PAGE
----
The nature of the relationship between the parties can then add to the emotional toll of the court process and the financial strain which litigation places on the family. In order to avoid intra-family litigation, you should understand the legal rules which apply to transfers of money and property between family members.
Ordinarily when person A makes a payment to person B, person B will provide some good or service in exchange for the payment. This creates a contract and any dispute between A and B will be decided by the Court by interpreting the contract (as detailed in our last article). However, if B does not give anything of value to A, the law will ordinarily consider that B is obligated to return A’s payment. This is called the presumption of resulting trust and means that B is holding the money for A’s benefit, and cannot use it for his or her own purposes. The presumption of resulting trust also applies to transfers of property. For example, you might purchase a car but allow your friend to be registered as the owner. The law will nonetheless presume that you are the owner if your friend has not provided you with anything of value in exchange for the car.
This is only a presumption. Your friend may still be able to prove, to the satisfaction of the Court, that you gave the car to him. Nonetheless, the presumption is important because it may not be clear from the evidence what your intention was. The Court will then rely on the presumption and order your friend to return the car to you.
There is an exception to the presumption however, in some circumstances when the payment or transfer of property is made between family members. Traditionally, the law presumed that if a father transferred property to his children, or if a husband transferred property to his wife, this was a gift and so the property did not need to be returned (unless the father/husband could prove that there was an agreement that it would be returned). The reason for this was that husbands and fathers, as the breadwinners in the family, were considered morally responsible for supporting their wives and children. This presumption is called the presumption of advancement.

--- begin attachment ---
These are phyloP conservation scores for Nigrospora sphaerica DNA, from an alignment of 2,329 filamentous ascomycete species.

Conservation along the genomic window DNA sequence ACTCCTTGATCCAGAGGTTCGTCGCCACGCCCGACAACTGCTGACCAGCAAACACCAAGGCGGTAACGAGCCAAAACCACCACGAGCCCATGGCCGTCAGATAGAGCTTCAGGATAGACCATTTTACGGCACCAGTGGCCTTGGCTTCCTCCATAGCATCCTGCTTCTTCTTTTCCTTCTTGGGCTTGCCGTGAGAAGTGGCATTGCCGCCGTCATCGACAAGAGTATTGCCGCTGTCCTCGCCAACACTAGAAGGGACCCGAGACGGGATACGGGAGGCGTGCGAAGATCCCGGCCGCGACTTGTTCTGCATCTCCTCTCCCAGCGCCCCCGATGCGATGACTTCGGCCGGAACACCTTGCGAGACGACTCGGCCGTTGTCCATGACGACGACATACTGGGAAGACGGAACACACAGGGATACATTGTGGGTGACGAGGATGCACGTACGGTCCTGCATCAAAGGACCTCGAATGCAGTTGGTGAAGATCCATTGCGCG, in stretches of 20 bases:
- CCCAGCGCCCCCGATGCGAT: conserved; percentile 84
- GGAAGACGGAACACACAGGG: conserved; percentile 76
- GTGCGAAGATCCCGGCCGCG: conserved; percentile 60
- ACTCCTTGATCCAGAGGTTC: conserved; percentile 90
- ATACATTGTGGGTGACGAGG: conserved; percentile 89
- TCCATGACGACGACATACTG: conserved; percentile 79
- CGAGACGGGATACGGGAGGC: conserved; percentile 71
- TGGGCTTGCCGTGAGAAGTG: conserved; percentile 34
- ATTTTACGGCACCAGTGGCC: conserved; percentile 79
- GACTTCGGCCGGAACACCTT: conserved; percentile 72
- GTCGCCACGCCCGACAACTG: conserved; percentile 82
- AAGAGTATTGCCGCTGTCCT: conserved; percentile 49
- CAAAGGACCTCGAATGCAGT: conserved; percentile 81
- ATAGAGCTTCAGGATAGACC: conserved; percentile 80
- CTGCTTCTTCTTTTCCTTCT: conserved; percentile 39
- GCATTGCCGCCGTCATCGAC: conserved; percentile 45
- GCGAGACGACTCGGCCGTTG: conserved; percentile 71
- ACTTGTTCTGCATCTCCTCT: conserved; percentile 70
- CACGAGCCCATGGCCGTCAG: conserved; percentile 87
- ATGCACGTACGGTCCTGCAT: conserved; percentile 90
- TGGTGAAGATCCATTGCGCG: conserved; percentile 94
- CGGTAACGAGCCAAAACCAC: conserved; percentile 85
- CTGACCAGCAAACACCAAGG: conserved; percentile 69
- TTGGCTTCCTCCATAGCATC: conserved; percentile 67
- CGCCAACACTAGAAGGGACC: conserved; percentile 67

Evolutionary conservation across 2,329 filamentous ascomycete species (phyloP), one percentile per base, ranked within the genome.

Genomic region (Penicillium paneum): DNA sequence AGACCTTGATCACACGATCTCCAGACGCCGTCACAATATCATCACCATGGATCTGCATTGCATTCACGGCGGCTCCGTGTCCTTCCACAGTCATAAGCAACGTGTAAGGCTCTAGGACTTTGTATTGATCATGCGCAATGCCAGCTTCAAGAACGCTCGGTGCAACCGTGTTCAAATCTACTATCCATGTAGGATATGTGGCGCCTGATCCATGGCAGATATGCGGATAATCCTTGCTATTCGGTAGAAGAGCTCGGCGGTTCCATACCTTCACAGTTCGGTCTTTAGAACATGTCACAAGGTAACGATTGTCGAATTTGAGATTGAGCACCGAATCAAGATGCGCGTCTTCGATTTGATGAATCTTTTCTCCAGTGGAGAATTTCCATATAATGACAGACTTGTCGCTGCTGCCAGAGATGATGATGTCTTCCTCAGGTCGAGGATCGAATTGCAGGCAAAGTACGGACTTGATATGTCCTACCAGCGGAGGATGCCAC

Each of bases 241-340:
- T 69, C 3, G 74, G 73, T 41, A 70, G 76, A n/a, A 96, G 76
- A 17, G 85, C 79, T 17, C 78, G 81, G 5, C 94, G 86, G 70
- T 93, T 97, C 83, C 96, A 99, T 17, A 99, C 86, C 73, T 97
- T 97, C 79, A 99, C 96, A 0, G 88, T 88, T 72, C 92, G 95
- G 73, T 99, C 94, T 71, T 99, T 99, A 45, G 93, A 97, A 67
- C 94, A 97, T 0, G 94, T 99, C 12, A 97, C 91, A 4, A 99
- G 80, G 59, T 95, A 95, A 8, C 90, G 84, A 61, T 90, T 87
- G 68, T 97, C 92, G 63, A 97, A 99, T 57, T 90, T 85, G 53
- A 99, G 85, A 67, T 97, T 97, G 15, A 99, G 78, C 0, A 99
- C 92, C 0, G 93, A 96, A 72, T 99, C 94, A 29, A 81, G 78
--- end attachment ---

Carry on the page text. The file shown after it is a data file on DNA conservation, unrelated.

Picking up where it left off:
In the modern era, the law has moved away from reasoning based on traditional gender roles. The current presumption is that, if a parent (either the father or the mother) transfers property to a child who is younger than 18, this is a gift. If the child is an adult however, the presumption of resulting trust applies and the property must be returned, unless there is evidence showing that it was given. Likewise, a transfer of property from a wife to a husband is more likely to be considered a gift.
If you are considering entering into a financial transaction with a family member, the best course of action is to have a clearly documented agreement that explains the purpose for the payment and whether it is expected to be repaid. You should consult with a lawyer to ensure that your interests are protected.
Similarly, if a dispute has arisen between another family member and yourself regarding a payment made or property purchased, please feel free to contact us for more information about how you can recover, or protect, your property.
Walker Law's Andrew Ostrom also contributed to this article.